Install a good 302. The Ford iron head crate engine is cheaper and better than a rebuild.

      Newer, 302 engines, since 1968 I believe, require a flywheel and front damper for a 50 ounce out of balance so don’t use your 289 flywheel or front damper!

      If the new engine has a serpentine accessory drive, you must swap the front cover, pulleys, generator or alternator. You can use the 289 water pump but Tthis is a good time to install a new one. The water pump pulley-mounting flange will have to be pressed back to align the belt. The original crankshaft pulley can be used if you machine the mounting face on most new dampers back to align the belt and drill the pulley for four holes instead of three. A new Ford crate engine front damper is hard to convert to a “V” belt pulley so you will need to replace it.

      The 302 probably has four exhaust gas recirclation ports in the heads. They must be plugged. You can buy special Ford plugs.One of those ports on the right side head becomes the pivot bolt for the alternator/generator adjustment arm.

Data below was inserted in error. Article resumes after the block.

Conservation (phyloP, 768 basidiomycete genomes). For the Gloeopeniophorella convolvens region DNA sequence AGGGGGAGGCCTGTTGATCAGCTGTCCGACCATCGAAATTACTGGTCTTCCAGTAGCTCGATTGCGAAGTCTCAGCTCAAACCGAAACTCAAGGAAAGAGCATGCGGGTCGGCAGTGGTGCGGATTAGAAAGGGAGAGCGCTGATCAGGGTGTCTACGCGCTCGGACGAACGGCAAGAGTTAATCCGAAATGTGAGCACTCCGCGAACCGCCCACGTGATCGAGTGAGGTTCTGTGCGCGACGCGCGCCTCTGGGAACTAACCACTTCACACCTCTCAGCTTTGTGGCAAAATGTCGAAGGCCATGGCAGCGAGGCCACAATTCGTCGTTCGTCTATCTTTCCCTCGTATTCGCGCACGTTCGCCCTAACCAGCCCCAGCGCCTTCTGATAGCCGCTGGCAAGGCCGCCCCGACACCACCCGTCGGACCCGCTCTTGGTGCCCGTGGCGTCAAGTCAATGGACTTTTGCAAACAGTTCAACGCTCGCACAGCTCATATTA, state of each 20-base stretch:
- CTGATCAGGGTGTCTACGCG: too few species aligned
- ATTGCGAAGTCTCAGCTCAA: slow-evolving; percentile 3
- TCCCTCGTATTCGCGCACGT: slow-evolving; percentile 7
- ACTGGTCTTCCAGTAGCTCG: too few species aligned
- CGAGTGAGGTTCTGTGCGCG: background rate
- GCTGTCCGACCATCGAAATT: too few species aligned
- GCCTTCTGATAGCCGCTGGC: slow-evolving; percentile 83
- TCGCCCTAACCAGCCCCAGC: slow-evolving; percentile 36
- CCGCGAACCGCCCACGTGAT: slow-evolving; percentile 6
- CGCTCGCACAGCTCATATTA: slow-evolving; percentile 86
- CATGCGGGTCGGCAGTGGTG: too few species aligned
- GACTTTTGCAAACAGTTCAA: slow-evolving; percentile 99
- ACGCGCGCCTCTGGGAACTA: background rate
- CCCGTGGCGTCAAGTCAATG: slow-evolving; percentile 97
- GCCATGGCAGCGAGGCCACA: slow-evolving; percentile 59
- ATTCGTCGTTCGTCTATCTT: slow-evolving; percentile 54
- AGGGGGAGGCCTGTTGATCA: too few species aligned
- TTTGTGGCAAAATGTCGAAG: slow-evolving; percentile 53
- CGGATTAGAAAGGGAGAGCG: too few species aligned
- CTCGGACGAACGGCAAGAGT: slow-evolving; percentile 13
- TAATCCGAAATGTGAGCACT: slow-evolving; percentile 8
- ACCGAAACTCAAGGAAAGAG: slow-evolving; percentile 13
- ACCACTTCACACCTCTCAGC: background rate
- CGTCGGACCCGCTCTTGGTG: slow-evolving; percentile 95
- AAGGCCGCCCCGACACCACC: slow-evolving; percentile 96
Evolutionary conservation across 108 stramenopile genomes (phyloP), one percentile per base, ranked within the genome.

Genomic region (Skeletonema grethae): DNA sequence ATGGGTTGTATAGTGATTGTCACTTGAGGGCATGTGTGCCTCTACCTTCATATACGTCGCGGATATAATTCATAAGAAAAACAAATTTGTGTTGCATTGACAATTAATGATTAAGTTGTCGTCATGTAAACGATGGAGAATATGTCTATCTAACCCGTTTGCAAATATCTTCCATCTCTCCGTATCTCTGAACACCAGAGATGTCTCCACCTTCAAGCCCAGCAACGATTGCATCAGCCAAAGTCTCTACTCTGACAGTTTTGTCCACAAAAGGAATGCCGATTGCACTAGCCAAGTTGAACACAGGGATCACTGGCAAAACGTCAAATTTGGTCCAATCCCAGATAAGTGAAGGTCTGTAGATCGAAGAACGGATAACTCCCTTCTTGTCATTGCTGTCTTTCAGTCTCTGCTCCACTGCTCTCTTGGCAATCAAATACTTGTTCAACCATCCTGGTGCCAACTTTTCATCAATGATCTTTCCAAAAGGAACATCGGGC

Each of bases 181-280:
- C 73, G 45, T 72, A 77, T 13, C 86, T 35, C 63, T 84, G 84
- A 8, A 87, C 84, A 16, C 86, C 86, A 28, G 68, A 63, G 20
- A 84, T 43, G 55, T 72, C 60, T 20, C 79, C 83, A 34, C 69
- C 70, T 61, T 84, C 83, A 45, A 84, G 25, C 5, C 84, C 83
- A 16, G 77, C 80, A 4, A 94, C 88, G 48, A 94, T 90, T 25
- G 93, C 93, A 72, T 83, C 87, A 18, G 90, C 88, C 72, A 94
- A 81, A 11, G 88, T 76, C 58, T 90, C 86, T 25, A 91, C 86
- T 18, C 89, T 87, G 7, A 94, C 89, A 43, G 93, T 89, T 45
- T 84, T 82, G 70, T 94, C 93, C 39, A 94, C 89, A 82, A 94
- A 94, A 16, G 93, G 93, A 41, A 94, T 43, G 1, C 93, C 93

If you are using rocker covers from your 289 you my have an interference with the end rocker arms. You may be able to fix the problem by using two gaskets. Check this out before you install the engine. The later covers have more room.

      Assuming you want to stick with the Ford four speed top loader, you will have replace the clutch housing with a six bolt housing and use the Mark II slave cylinder, unless you want to use a hydraulic throw out bearing. Replace the clutch, the throwout bearing, install a roller pilot bearing with the right diameter and a new pressure plate.

      If you plan on using the same distributor you must replace the drive gear with the one recommended by Ford in their racing catalog or you will destroy the cam shaft. They are identified with an orange paint. One of them fits the shaft of the older distributor.